RESEARCH ARTICLE


Indirect Transmission of Head Lice via Inanimate Objects



Deon V. Canyon*, Rick Speare
Anton Breinl Centre for Public Health and Tropical Medicine, James Cook University, Townsville QLD 4811, Australia


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Creative Commons License
© 2010 Canyon and Speare

open-access license: This is an open access article distributed under the terms of the Creative Commons Attribution 4.0 International Public License (CC-BY 4.0), a copy of which is available at: https://creativecommons.org/licenses/by/4.0/legalcode. This license permits unrestricted use, distribution, and reproduction in any medium, provided the original author and source are credited.

* Address correspondence to this author at the Anton Breinl Centre for Public Health and Tropical Medicine, James Cook University, Townsville QLD 4811, Australia; Tel: 0431907814; E-mail: deoncanyon@gmail.com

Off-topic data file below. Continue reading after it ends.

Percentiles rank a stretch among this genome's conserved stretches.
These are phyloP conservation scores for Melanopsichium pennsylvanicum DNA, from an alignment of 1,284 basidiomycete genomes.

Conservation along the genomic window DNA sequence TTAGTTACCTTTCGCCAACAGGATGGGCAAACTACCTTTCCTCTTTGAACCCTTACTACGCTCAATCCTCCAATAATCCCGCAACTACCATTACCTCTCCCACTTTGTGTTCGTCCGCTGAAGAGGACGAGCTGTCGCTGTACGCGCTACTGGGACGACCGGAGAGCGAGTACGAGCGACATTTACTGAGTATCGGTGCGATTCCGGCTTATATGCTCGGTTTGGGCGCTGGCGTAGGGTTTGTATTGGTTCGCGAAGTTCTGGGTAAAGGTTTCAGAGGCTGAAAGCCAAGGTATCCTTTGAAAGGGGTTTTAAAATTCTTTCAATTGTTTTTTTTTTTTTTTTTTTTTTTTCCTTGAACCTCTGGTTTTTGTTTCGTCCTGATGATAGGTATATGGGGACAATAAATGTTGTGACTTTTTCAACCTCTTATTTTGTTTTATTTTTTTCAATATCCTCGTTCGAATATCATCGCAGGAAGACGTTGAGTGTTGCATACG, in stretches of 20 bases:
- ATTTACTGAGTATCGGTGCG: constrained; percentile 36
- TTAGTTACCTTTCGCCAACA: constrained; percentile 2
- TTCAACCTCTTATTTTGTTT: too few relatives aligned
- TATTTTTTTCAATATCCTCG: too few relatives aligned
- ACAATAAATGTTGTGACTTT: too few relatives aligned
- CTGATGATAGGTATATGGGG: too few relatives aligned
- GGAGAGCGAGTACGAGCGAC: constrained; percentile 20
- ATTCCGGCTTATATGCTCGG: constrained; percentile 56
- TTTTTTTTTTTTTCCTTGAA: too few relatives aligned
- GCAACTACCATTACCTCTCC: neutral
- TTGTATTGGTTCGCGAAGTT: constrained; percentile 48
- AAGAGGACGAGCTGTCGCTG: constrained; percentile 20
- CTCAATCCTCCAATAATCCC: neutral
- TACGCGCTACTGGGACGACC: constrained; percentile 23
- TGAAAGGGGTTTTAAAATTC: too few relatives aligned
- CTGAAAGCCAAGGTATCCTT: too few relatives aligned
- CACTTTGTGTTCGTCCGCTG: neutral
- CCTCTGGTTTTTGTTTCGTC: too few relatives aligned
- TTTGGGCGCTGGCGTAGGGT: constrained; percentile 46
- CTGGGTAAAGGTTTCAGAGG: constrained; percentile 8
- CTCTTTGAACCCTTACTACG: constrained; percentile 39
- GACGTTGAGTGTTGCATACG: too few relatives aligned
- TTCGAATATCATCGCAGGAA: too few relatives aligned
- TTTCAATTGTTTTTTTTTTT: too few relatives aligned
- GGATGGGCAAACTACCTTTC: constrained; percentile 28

Abstract

Whether people can become infected by head lice transferring from inanimate objects is a topic of controversy. This paper reviews the evidence available from experimental studies in controlled laboratory experiments and data from field studies. The weight of evidence appears to be against transmission from inanimate objects being significant, and the promotion of inanimate objects that play an epidemiologically important role in head lice dispersal is not supported by evidence. We conclude that the control of head lice should focus on the head, not on the environment. However, additional studies are needed to quantify transmission risk via inanimate objects and the probability that head lice eggs survive and hatch off-host.

Keywords: Pediculosis, pediculus, transmission, fomites, inanimate objects.